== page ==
THCA stands for tetrahydrocannabinolic acid and is known to be one of the most popular cannabinoids that is found in marijuana plants. THCA itself is not intoxicating for the user, but when it goes through the decarboxyolation process, it converts into THC which is intoxicating. THCA is produced in the trichomes of marijuana plants.
Trichomes are known as the little hairs that cover the outer surface of marijuana plants. These trichomes contain glands that produce terpenes, THCA, and numerous phytocannabinoids. THCA can be though of as what comes before THC. Without THCA, there would be no THC. When THCA is exposed to heat or dryness for a long duration of time, it converts into THC. THCA in itself doesn’t make a user feel high.
Decarboxylation is a process that THCA must goes through to change into THC. It basically enhances the cannabinoid’s ability to interact with the cannabinoid receptors in the body. THCA by itself doesn’t fit into the cannabinoid receptors in the brain in the same way that THC does. It contains an extra carboxyl group in the molecule. This is what makes THCA an acid.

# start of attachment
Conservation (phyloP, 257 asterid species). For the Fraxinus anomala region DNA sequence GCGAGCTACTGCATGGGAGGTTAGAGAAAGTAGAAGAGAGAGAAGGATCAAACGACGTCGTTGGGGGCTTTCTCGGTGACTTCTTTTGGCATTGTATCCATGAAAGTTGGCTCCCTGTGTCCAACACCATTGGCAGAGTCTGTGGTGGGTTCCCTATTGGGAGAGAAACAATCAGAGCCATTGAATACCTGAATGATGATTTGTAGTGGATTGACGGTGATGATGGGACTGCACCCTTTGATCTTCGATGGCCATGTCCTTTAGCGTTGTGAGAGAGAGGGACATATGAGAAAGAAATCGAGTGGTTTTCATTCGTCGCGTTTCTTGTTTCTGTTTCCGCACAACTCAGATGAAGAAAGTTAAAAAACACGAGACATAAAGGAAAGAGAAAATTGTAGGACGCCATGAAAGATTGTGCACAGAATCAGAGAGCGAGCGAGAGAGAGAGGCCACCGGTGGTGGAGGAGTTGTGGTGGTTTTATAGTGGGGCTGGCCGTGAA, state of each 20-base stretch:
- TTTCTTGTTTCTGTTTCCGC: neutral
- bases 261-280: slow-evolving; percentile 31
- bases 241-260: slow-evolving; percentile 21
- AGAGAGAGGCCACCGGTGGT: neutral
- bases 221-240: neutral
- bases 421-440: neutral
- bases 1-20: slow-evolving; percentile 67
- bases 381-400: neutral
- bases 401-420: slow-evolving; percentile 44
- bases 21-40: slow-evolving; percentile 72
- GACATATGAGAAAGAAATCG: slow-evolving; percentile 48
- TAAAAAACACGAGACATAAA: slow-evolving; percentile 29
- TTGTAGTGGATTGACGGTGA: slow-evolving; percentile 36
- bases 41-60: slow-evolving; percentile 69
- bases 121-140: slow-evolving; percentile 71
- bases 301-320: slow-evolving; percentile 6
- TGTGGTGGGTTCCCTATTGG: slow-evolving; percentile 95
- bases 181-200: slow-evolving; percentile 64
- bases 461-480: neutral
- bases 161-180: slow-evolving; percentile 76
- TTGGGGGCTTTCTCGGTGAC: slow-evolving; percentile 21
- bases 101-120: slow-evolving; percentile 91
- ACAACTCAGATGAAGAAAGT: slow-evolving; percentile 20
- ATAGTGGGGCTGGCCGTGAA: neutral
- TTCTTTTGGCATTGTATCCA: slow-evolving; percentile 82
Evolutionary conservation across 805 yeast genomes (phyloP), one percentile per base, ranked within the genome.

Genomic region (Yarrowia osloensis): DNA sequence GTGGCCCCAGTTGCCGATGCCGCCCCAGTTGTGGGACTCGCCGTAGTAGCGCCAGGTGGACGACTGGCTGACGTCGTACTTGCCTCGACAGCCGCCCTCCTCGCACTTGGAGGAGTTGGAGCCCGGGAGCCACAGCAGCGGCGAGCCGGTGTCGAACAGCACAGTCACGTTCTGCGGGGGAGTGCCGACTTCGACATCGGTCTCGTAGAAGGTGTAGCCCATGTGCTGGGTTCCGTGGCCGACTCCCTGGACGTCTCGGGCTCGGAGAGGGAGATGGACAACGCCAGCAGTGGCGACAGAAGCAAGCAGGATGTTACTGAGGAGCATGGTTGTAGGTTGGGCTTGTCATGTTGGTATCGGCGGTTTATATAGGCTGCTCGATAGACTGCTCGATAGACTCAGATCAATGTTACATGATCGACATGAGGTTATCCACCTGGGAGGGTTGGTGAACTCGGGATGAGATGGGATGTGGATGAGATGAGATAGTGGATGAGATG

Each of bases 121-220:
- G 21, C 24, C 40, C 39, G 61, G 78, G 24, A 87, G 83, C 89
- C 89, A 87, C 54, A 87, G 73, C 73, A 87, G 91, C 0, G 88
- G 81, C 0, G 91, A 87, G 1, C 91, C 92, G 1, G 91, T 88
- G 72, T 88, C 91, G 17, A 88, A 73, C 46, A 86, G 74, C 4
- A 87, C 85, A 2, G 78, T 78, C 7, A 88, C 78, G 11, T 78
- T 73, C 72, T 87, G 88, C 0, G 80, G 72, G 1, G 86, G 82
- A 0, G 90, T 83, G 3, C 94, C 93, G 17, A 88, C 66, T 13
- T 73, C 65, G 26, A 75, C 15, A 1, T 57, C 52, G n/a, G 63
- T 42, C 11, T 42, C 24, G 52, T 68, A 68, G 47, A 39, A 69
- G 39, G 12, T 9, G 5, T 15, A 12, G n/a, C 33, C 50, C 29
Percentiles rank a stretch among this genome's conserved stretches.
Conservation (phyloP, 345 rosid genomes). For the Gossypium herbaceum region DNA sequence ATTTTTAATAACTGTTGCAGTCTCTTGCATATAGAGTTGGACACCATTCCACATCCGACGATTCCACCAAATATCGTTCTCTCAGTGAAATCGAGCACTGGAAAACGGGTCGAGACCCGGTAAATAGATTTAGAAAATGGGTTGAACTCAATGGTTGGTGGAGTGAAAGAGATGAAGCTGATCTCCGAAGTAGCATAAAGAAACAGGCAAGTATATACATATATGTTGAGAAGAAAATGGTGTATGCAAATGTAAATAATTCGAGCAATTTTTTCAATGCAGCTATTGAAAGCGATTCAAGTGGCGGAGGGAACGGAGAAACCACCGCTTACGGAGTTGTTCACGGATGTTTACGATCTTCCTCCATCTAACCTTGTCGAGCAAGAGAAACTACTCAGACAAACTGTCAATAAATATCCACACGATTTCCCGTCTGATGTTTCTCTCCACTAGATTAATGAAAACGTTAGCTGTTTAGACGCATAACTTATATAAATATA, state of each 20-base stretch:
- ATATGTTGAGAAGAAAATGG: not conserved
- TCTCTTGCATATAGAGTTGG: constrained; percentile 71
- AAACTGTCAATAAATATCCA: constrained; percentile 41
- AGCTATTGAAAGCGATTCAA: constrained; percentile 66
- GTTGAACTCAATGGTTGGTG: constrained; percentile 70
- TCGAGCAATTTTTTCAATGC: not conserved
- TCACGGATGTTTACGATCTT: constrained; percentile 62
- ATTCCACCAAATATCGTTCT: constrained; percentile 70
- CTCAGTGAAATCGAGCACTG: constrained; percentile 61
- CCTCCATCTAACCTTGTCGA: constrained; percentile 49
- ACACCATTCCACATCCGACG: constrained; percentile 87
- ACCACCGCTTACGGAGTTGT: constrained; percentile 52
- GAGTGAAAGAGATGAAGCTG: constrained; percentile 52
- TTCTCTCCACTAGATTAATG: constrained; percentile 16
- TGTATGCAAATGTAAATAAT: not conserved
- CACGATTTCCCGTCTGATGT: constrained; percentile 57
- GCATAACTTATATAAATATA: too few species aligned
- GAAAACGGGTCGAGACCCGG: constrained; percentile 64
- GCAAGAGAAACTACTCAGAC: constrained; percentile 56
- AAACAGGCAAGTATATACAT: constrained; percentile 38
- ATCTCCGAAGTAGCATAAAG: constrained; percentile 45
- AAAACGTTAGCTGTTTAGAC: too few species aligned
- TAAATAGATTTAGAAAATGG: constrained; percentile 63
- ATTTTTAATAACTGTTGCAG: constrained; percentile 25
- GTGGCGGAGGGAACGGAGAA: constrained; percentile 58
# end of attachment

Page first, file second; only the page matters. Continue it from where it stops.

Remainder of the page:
THCA is sometimes overlooked because most people just stray towards the other cannabinoids like THC and CBD. Just over 95% of THCA is converted into THC when it is smoked. Even though THCA doesn’t produce intoxicating effects, it does have therapeutic and medicinal uses. It has been known to contain beneficial properties that are anti-inflammatory, immunoregulatory, anti-tumor, anti-emetic, and neuroprotective.
People may benefit from THCA for arthritis, lupus, neurodegenerative diseases, nausea, loss of appetite, insomnia, and muscle spasms. Many doctors have noted that THCA has shown a lot of promise in helping patients that suffer from epilepsy.
Use of Term
My doctor told me that THCA might help with the symptoms of my epilepsy, so I’m going to give it a try.